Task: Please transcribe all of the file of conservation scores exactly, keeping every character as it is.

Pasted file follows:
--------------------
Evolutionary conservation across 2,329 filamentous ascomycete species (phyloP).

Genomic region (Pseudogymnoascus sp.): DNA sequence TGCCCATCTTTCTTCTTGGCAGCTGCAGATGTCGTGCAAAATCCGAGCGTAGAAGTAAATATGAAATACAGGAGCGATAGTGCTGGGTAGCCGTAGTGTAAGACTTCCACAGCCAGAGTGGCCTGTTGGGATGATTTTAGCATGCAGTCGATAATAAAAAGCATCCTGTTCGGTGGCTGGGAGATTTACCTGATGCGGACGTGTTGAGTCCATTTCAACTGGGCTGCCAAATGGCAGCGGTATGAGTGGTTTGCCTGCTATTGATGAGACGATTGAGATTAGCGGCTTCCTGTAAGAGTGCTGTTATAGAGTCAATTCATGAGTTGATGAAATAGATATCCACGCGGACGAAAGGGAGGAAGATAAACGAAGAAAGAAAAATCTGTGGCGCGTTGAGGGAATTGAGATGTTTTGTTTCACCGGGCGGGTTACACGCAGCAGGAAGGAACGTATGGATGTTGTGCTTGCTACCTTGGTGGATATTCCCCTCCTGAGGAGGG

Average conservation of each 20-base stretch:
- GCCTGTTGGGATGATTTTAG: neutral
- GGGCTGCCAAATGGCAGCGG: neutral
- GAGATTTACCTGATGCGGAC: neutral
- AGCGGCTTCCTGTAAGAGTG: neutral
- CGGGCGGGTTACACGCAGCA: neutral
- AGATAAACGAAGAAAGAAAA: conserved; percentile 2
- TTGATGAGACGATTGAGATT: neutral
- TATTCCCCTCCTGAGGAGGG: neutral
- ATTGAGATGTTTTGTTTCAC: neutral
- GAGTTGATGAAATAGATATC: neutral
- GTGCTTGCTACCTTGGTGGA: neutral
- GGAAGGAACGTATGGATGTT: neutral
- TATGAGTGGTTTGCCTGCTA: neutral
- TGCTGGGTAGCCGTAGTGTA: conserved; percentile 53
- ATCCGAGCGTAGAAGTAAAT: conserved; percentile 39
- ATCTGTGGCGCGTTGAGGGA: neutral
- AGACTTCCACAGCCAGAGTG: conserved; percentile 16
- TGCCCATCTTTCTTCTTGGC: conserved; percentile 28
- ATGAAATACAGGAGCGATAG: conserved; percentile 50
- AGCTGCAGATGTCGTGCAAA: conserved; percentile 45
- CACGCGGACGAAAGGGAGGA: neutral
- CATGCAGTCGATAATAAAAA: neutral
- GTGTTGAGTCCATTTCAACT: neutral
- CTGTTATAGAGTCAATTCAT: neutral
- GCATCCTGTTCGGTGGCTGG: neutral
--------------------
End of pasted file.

Evolutionary conservation across 2,329 filamentous ascomycete species (phyloP).

Genomic region (Pseudogymnoascus sp.): DNA sequence TGCCCATCTTTCTTCTTGGCAGCTGCAGATGTCGTGCAAAATCCGAGCGTAGAAGTAAATATGAAATACAGGAGCGATAGTGCTGGGTAGCCGTAGTGTAAGACTTCCACAGCCAGAGTGGCCTGTTGGGATGATTTTAGCATGCAGTCGATAATAAAAAGCATCCTGTTCGGTGGCTGGGAGATTTACCTGATGCGGACGTGTTGAGTCCATTTCAACTGGGCTGCCAAATGGCAGCGGTATGAGTGGTTTGCCTGCTATTGATGAGACGATTGAGATTAGCGGCTTCCTGTAAGAGTGCTGTTATAGAGTCAATTCATGAGTTGATGAAATAGATATCCACGCGGACGAAAGGGAGGAAGATAAACGAAGAAAGAAAAATCTGTGGCGCGTTGAGGGAATTGAGATGTTTTGTTTCACCGGGCGGGTTACACGCAGCAGGAAGGAACGTATGGATGTTGTGCTTGCTACCTTGGTGGATATTCCCCTCCTGAGGAGGG

Average conservation of each 20-base stretch:
- GCCTGTTGGGATGATTTTAG: neutral
- GGGCTGCCAAATGGCAGCGG: neutral
- GAGATTTACCTGATGCGGAC: neutral
- AGCGGCTTCCTGTAAGAGTG: neutral
- CGGGCGGGTTACACGCAGCA: neutral
- AGATAAACGAAGAAAGAAAA: conserved; percentile 2
- TTGATGAGACGATTGAGATT: neutral
- TATTCCCCTCCTGAGGAGGG: neutral
- ATTGAGATGTTTTGTTTCAC: neutral
- GAGTTGATGAAATAGATATC: neutral
- GTGCTTGCTACCTTGGTGGA: neutral
- GGAAGGAACGTATGGATGTT: neutral
- TATGAGTGGTTTGCCTGCTA: neutral
- TGCTGGGTAGCCGTAGTGTA: conserved; percentile 53
- ATCCGAGCGTAGAAGTAAAT: conserved; percentile 39
- ATCTGTGGCGCGTTGAGGGA: neutral
- AGACTTCCACAGCCAGAGTG: conserved; percentile 16
- TGCCCATCTTTCTTCTTGGC: conserved; percentile 28
- ATGAAATACAGGAGCGATAG: conserved; percentile 50
- AGCTGCAGATGTCGTGCAAA: conserved; percentile 45
- CACGCGGACGAAAGGGAGGA: neutral
- CATGCAGTCGATAATAAAAA: neutral
- GTGTTGAGTCCATTTCAACT: neutral
- CTGTTATAGAGTCAATTCAT: neutral
- GCATCCTGTTCGGTGGCTGG: neutral